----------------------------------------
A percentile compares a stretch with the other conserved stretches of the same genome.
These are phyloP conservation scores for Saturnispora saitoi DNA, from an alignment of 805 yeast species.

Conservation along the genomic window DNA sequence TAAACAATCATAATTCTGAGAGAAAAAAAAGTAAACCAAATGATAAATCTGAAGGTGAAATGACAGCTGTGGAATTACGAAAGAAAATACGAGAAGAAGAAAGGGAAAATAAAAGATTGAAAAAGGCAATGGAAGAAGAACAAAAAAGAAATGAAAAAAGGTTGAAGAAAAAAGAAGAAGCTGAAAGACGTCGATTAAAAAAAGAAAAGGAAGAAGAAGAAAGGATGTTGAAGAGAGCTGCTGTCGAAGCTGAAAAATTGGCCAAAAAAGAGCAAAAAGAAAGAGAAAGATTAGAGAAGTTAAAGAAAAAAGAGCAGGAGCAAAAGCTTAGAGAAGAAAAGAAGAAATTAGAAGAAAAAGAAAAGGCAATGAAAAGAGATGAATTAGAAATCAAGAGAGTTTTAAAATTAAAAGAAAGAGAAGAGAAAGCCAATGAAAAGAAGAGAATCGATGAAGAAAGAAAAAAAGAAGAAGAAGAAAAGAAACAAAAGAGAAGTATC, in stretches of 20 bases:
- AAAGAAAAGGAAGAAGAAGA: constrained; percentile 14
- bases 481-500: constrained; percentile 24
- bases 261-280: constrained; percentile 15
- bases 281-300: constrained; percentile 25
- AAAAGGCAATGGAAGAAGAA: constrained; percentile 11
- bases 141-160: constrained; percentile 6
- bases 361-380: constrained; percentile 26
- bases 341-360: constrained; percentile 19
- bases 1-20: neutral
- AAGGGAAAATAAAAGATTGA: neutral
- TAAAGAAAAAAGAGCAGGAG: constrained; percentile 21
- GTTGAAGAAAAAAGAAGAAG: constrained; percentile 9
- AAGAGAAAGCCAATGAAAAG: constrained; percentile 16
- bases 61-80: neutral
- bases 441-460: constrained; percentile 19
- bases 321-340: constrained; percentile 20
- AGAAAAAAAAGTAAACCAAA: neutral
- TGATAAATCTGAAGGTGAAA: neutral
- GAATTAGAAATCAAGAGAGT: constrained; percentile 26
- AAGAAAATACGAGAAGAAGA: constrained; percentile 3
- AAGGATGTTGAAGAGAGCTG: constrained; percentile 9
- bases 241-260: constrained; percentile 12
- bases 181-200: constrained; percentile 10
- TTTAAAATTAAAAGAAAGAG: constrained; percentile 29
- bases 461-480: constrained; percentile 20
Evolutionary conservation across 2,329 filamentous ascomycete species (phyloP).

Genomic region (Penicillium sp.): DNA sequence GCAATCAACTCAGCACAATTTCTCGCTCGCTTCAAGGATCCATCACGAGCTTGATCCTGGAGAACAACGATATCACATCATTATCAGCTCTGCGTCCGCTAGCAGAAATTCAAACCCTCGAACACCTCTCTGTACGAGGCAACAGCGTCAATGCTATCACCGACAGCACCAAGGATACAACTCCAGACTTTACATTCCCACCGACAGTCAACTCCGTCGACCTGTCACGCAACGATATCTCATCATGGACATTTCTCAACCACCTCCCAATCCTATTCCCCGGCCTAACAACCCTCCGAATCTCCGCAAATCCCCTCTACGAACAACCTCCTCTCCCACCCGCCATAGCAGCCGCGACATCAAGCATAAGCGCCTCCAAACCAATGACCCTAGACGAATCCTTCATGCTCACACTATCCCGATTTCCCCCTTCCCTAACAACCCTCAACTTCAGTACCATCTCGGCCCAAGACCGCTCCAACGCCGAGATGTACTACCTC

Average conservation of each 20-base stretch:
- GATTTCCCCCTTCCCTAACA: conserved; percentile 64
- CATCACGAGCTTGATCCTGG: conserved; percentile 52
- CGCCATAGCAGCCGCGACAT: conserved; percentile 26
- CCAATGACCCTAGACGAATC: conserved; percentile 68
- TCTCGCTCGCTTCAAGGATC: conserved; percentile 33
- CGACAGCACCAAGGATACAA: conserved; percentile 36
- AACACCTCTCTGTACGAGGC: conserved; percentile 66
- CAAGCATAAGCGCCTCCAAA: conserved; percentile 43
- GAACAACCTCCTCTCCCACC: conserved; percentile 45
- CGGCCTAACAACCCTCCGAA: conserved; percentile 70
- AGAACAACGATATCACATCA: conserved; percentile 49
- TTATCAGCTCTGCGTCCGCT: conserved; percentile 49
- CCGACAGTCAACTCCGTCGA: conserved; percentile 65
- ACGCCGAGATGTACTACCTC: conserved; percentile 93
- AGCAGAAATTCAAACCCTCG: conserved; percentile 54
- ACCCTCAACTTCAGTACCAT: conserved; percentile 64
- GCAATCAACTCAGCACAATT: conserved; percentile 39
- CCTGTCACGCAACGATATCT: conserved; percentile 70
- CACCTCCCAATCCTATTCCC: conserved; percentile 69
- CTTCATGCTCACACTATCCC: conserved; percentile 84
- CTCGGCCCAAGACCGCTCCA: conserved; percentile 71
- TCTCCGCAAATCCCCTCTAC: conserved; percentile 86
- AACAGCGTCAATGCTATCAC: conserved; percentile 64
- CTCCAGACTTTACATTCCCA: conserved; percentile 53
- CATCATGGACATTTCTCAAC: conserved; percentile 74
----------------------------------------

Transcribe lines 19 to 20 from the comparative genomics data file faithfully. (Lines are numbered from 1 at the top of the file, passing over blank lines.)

- bases 321-340: constrained; percentile 20
- AGAAAAAAAAGTAAACCAAA: neutral